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yuiyoshida

Profile Information

Name: Yui Yoshida
Gender: Female
Hometown: Northern California area
Home country: USA
Current location: CA
Member since: Mon Sep 9, 2013, 04:28 AM
Number of posts: 32,849

About Me

Japanese/Hawaiian native born in San Francisco. Dean Democrat. Previous student in Asian Studies at the University of California at Berkeley. Yoshida family originally from Miyazaki Japan. Liliko'i family from the big Island of Hawaii, Buddhist: Jodo Shu ("The Pure Land School"). Cannabis User (Medical).Asian music lover! On twitter: @yuiyoshida1987. Favorite movie of all time:Shin Godzilla. Favorite Game: Monster Hunter Word: Iceborne. PLAYING now: Ghost of Tsushima -- by birthright I am an Onna Bugeshia! Been On IMVU 12 years.

Journal Archives

King Kong vs GODZILLA

Famed California winery destroyed as fast-moving fires take over wine country

(CNN)The famed 41-year-old Chateau Boswell Winery in Napa Valley, California, was destroyed during the Glass Fire on Sunday evening, according to CNN affiliate KPIX.


The private family-owned winery, established in 1979, is located along the popular Silverado Trail, an area that came under mandatory evacuation orders on Sunday as the Glass Fire grew from a relatively small 20-acre vegetation fire to burn 11,000 acres.
Photos show flames completely taking over the stone chateau as firefighters worked to contain them Sunday night.

Chateau Boswell, located in in St. Helena, is known as one of just a handful of privately owned family wineries remaining in Napa Valley, according to its website.

https://twitter.com/amyhollyfield/status/1310590680498991104

The Black Rock Inn, another popular destination in St. Helena, was also destroyed in the fire, according to its former owner, Jeff Orlik.
Orlik told CNN that he sold the inn two years ago and the new owners had been working on the property during that time. It wasn't currently open to lodgers.

There are dozens of wineries in the area, three of which -- Reverie Winery, Viader Winery and Davis Estates winery -- are also threatened by flames, according to KPIX.

Fueled by dry conditions and high winds, two other fires -- the Boysen Fire and the Shady Fire -- also sparked Sunday night in the area, according to Cal Fire.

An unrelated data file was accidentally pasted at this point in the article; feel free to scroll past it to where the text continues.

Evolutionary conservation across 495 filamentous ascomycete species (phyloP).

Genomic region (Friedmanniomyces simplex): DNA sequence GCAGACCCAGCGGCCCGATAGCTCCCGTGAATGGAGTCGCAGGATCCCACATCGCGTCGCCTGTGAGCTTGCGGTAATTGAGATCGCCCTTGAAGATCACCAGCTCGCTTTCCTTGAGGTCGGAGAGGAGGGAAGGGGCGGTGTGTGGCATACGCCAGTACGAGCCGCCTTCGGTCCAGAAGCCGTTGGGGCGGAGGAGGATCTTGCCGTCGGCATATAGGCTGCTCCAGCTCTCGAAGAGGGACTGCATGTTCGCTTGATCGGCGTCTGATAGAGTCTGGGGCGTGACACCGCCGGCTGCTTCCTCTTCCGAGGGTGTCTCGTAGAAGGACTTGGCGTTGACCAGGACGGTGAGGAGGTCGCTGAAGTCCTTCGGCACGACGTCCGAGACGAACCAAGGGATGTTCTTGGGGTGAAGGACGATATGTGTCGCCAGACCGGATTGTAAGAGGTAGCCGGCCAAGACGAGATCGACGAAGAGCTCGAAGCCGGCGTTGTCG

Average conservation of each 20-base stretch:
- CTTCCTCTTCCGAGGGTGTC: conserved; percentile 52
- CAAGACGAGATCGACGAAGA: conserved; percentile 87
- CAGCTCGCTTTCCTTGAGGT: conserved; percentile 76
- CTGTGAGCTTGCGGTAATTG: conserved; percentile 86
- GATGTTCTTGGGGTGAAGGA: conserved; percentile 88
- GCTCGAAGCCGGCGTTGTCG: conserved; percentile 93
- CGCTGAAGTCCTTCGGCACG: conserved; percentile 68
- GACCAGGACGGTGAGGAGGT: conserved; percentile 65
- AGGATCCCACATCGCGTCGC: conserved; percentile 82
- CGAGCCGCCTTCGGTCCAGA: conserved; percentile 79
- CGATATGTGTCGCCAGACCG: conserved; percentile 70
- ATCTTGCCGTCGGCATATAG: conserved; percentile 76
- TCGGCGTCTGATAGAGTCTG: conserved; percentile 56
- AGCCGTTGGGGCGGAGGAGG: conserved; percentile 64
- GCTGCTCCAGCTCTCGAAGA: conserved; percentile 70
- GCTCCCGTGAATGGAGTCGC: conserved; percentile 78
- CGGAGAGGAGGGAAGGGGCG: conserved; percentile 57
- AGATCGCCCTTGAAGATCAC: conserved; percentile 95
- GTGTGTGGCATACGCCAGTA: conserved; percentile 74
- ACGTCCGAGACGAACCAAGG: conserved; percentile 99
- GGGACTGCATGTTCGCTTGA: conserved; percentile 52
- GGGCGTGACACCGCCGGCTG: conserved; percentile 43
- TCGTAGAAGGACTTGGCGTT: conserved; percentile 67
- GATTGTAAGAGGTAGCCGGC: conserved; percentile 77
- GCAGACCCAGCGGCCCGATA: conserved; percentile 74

https://www.cnn.com/2020/09/28/us/chateau-boswell-winery-california-fire/index.html

Fareed Zakaria: This is how Republicans keep their power





FOUR More years of TRUMP?? NO...FUCKING WAY...there will be a civil war first!


A fox who became attached to a human after being rescue

The Way of the Ghost Lyrics [Japan/English] Ghost of Tsushima Ending Song

Why Asians Are Good At Math - Jimmy O. Yang

whispers II

Umami, Japan's "Fifth Flavor"

The Japanese didn’t invent what has come to be known as the “fifth flavor” – besides the well-known sweet, sour, bitter and salty – but a Japanese man named it: umami.

In 1907, during the first few decades of modern Japan, a chemist at Tokyo’s Imperial University named Kikunae Ikeda had an insight that the flavor of one of Japan’s staple foods – the broth called dashi, a basic ingredient in countless soups, sauces and stews – had a quality that, chemically and gastronomically, qualified it as a distinctive flavor.

By 1908, Ikeda had isolated the chemicals, the salts of glutamates, an amino acid, and given his discovery a new name: umami, a word combining the kanji for delicious (umai) and taste (mi). By 1909, he had developed a chemical process for isolating the brown crystals that contained the flavor: L-glutamate.

Ikeda’s discovery was scientific proof of what the Japanese, and chefs the world around, had known for centuries: that there is a “brothy” or “meaty” taste to some foods, particularly meats, seafoods, cheeses and fermented foods, that is uniquely satisfying. The presence of umami can add dimension to foods, balancing out other flavors – especially salt, but also sweet – and giving dishes a depth and satiation factor.

Subsequent Japanese chemists such as Shintaro Kodama (a student of Ikeda’s) and much later, Akira Kuninaka, discovered other foods that contained the chemical elements of umami, including dashi’s main ingredient, bonito flakes, and much later, shitake mushrooms. Kuninaka added greatly to the research when he proved that it was the chemical synergy between ribonucleotides and L-glutamate that created even stronger umami flavors.

continues..
https://japanology.org/2016/10/umami-japans-fifth-flavor/

THIS!!!!

https://twitter.com/NickKristof/status/1309926942892683266

YUI VS DEVILJO....




This was a tough one and I got knocked around a lot ...enjoy! I should do this for a living haha!
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